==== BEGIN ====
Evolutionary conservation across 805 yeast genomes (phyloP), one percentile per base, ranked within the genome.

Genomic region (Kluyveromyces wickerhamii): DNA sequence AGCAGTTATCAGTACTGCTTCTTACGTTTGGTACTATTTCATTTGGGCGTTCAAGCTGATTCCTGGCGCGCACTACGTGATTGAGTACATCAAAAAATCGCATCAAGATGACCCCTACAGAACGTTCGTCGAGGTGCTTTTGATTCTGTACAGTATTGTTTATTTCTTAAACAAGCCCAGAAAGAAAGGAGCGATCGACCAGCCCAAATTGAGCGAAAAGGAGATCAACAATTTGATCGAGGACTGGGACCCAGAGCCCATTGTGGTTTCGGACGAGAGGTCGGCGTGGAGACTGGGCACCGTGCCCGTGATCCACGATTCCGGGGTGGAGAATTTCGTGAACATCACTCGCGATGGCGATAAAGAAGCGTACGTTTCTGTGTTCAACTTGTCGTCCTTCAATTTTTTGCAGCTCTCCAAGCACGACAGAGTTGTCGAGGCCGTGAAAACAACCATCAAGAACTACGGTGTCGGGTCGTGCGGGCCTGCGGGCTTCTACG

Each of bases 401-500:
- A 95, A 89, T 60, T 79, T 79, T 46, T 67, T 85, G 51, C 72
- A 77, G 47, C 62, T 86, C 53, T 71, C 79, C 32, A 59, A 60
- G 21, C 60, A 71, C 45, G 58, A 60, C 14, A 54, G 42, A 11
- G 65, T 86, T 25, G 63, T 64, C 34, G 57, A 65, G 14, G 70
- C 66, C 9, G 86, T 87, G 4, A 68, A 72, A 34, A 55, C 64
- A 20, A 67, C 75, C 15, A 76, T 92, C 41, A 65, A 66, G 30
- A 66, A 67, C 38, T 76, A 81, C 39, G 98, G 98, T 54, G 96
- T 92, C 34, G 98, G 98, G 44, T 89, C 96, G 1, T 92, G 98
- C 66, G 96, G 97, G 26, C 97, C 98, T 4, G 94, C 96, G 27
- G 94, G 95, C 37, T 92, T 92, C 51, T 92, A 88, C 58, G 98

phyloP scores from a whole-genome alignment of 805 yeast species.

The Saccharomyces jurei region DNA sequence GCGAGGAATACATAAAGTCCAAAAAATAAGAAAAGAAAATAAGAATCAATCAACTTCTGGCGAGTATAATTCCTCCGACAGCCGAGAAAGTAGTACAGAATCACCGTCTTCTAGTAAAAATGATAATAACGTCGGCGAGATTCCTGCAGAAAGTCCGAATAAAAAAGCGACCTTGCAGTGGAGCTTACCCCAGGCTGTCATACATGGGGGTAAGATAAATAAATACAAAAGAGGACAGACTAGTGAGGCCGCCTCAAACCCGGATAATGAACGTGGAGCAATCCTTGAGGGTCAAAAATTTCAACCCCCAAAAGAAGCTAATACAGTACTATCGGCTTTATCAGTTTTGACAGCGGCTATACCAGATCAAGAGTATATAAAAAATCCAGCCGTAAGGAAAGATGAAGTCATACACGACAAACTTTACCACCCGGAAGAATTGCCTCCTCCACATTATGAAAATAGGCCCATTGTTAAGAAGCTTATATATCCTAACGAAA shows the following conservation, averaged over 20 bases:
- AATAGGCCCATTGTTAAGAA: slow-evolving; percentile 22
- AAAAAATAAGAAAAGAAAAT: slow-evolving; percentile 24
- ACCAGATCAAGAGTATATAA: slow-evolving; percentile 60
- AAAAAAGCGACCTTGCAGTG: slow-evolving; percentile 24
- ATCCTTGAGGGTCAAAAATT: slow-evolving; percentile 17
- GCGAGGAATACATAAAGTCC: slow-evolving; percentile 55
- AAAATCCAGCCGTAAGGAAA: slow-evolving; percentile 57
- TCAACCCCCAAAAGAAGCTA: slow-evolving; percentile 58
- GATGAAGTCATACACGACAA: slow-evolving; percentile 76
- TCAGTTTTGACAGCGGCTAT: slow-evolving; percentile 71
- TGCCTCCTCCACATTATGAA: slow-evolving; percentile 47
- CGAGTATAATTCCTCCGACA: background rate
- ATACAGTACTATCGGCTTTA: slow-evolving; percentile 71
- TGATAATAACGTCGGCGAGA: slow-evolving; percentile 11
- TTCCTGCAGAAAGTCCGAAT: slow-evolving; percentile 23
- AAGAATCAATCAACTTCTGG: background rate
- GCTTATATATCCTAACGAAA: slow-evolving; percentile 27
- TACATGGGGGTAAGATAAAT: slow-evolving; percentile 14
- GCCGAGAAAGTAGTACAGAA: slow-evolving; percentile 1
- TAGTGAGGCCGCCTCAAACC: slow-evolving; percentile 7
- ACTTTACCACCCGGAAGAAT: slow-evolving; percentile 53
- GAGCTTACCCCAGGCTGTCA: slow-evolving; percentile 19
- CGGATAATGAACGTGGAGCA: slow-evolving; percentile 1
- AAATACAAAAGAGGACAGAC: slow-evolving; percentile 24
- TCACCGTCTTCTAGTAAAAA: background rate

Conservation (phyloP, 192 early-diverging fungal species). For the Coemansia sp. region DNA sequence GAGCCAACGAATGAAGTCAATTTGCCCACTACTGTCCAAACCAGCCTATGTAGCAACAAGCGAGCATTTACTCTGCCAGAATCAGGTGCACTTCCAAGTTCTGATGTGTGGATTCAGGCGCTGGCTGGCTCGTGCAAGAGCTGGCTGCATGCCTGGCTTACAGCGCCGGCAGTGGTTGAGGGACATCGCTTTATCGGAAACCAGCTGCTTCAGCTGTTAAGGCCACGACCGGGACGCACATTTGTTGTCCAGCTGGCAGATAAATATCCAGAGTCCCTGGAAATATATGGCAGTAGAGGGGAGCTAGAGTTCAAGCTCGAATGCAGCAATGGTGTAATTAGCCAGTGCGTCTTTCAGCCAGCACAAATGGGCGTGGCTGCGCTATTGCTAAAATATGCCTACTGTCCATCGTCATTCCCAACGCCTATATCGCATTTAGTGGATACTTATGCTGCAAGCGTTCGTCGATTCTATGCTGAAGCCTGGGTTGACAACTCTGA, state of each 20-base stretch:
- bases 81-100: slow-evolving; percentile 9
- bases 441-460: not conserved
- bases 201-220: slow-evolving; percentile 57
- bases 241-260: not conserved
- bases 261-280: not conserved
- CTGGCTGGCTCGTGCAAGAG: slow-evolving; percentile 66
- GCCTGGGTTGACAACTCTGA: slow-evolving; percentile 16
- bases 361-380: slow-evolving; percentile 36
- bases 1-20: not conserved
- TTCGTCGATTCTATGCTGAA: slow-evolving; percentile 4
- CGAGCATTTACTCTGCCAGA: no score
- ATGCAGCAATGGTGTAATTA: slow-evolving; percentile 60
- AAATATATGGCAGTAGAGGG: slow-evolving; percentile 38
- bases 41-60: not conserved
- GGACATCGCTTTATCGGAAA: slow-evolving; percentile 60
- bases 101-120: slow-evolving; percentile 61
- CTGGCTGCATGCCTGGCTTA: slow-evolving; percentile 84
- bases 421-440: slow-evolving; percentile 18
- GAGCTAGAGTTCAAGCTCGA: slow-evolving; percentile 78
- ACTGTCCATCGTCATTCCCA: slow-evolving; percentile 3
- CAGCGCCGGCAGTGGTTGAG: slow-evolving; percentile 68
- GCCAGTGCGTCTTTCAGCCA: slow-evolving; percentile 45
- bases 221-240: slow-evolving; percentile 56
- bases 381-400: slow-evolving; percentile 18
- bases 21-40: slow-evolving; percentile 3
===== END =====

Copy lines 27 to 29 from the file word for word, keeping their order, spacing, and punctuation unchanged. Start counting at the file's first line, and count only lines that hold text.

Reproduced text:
- CGAGTATAATTCCTCCGACA: background rate
- ATACAGTACTATCGGCTTTA: slow-evolving; percentile 71
- TGATAATAACGTCGGCGAGA: slow-evolving; percentile 11